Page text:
Buddy's Bearcats

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Buddy's Bearcats
Looney Tunes (Buddy) series
Directed by Jack King
Produced by Leon Schlesinger
Voices by Jack Carr
Bernice Hansen
Billy Bletcher (all uncredited)
Music by Norman Spencer
Animation by Ben Clopton
Studio Leon Schlesinger Productions
Distributed by Warner Bros.
The Vitaphone Corporation
Release date(s) June 23, 1934 (USA)
Color process Black-and-white
Running time 7 minutes
Language English
Preceded by Buddy of the Apes (1934)
Followed by Buddy's Circus (1934)

Buddy's Bearcats is an American animated short film, released June 23, 1934.[1] It is a Looney Tunes cartoon, featuring Buddy, the second star of the series. It was supervised by Jack King; musical direction was by Norman Spencer.


We come to a sign that announces "Baseball to-day: Buddy's Bearcats vs. Battling Bruisers." Below, hundreds, perhaps thousands, of fans rush into the ball park; patrons buy tickets and walk through a turnstile. One particularly large man is called back to the ticket window after purchasing his admission and is measured by the operator of the window: "Two seats!" the ticket salesman declares. The man happily obliges and purchases a second ticket for himself! Two tall, bearded gentlemen (in top hats, no less), one holding the shoulders of the other in front, compress themselves, and sneak, with impunity, under the turnstile and the nose of the ticket salesman.

A young man with light, curly hair observes the park from without through a crack in the fence and says: "It's Buddy!" We then see Our Hero, grandly bearing the attire of his team and cheerfully tossing a ball about his shoulders and chest. Two other men watch through holes in the fence: as a gag, one's hole in the fence is so much higher than the other's, making viewing difficult, unless one simply reaches up and pulls down the high hole, thereby lowering it and raising the other's hole, to the inconvenience of the other.

A dog sits beneath the same curly-haired man from before, and another fellow uses the canine's tail as a crank that curves the dog's midsection upwards, allowing the young man a far better view of the field (or simply a chance to leap over the fence.) An apparently Scotch couple inflates a set of bagpipes, then ties them, as an hot air balloon, to a drum, which serves as a platform, that the couple might float in the air and leap over the fence as well. The fans sway about in the stands, and an unusually blond Cookie greets Buddy and vice versa.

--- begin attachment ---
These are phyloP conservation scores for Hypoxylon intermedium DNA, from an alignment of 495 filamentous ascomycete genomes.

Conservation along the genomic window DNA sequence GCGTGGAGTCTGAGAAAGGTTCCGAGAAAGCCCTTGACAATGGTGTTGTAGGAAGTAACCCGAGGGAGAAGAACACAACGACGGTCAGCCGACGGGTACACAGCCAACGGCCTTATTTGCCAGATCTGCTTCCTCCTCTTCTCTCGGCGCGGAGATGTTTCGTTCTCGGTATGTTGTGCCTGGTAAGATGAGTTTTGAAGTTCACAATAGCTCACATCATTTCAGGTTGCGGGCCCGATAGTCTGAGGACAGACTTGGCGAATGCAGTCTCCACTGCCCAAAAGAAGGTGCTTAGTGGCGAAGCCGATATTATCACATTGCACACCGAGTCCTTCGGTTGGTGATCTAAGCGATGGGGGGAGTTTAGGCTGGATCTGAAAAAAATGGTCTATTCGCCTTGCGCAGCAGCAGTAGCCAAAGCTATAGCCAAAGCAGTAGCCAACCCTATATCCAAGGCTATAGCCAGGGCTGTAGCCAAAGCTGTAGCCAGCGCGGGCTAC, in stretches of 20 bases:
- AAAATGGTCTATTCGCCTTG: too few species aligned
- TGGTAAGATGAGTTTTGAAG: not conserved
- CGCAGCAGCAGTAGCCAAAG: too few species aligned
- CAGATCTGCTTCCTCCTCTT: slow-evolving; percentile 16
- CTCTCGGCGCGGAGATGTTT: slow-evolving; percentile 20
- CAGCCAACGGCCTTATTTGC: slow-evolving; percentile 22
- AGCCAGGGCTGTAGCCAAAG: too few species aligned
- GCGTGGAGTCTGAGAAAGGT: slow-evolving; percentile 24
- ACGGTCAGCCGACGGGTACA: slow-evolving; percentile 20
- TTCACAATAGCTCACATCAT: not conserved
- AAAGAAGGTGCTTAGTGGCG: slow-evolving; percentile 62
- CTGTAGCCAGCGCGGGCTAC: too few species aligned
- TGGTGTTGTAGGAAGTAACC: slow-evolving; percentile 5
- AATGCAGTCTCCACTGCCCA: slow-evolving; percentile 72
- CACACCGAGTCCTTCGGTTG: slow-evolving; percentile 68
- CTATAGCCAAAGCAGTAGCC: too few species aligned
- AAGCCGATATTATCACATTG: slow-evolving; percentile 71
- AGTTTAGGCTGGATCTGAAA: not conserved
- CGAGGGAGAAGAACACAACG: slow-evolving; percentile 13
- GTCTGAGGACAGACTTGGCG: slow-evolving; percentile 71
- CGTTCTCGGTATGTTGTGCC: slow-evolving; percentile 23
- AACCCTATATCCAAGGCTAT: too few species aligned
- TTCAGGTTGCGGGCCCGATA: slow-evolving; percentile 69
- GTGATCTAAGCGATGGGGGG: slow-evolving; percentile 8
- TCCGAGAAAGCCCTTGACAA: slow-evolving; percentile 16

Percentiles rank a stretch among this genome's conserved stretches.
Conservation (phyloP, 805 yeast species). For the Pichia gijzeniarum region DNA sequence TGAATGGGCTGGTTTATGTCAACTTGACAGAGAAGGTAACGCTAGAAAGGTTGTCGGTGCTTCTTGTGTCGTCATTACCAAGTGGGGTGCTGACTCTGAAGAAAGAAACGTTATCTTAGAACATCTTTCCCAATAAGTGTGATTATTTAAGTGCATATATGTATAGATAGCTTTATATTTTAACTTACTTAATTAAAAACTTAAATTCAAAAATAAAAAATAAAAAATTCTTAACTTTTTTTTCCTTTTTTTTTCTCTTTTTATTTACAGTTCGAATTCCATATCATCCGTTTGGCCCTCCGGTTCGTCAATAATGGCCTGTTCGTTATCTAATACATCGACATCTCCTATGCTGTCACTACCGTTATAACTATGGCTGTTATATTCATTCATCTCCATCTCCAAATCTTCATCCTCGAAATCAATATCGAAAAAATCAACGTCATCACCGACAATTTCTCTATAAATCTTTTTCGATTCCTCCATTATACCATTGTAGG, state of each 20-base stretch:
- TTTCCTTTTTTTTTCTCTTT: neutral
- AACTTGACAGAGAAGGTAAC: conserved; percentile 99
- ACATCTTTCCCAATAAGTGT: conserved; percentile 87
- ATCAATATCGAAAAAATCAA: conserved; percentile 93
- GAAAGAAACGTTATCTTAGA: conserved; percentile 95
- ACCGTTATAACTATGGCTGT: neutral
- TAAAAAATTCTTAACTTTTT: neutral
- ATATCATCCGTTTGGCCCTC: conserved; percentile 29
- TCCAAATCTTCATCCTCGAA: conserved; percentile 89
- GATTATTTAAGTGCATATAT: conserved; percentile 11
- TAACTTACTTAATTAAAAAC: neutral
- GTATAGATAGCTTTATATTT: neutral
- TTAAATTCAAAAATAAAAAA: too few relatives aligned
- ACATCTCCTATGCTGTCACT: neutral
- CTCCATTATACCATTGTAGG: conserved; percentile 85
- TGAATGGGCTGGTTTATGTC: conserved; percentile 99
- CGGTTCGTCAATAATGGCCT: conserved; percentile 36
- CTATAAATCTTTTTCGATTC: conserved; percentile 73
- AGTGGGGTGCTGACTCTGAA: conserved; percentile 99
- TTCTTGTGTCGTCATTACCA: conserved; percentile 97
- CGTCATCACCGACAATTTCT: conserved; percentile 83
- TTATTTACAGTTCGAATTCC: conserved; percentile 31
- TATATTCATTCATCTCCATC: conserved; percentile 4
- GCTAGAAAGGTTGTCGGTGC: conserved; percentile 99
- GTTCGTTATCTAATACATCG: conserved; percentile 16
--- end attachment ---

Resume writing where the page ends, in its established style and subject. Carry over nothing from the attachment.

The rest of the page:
Buddy uses a baseball to play a set of bats as though they were a xylophone, then catches the ball in his back pocket. A food vendor named Willie King sings about his hot dogs; a whimsical drink vendor walks the stands, sends a soda pop over to a young patron by means of a little propeller. A very musical announcer introduces us to the Battling Bruisers, the team on his right; and on his left, "the greatest team the world has ever seen: Buddy and his Bearcats." The game begins, narrated by a parody of Joe E. Brown, who swallows a ball thrown, in his direction, by Buddy. Buddy rubs his hands with dirt; a Bruiser squirts oil under his arms, and throws a pitch to Buddy, who hits the ball and runs (and skates) to base. The fans are very pleased.

In the next scene, Buddy throws a tricky ball to a Bruiser, who can not seem to hit it; he throws down his bat, blows air (through a bug spray apparatus) at the ball that it falls (as would a dying fly), and simply picks it up, tosses it into the air, and hits it. An outfielder catches the ball. The score, we see in the next scene, stands at forty-nine to forty-seven. The people want Buddy! But Our Hero, behind the scenes, is all too nervous to emerge and play; alone, he genuflects, and appears, for a moment, to pray. Cookie approaches him and tells him of the great clamor for him from the spectators: Buddy is bashfully convinced. Buddy gladly takes the bat from another player (who looks like a taller, balder version of Buddy), hits a ball thrown by a maniacally laughing, mustachioed Bruiser, and runs about the diamond, cheered on by Cookie, who stands at base. The game is won, and the two sweethearts, embracing, are buried in a deluge of the hats of happy fans.

Hot dog vendor[edit]

Willie King, the concession stand owner, played by Billy Bletcher, sings an original song by Norman Spencer, the musical director of the short. In the history of Warner Bros. cartoons, Willie King was, in fact, a concession stand owner who operated his business outside Leon Schlesinger's studio.

Cookie in this short[edit]

This is the first of but a few Buddy shorts in which Buddy's sweetheart Cookie has blond, braided hair (as contrasted with her usual black.) This would seem to be characteristic only of those Buddy cartoons supervised by Jack King, though not all of them.


  1. ^ Maltin, Leonard. Of Mice and Magic: a History of American Animated Cartoons. Von Hoffmann Press, Inc., 1980. p. 406

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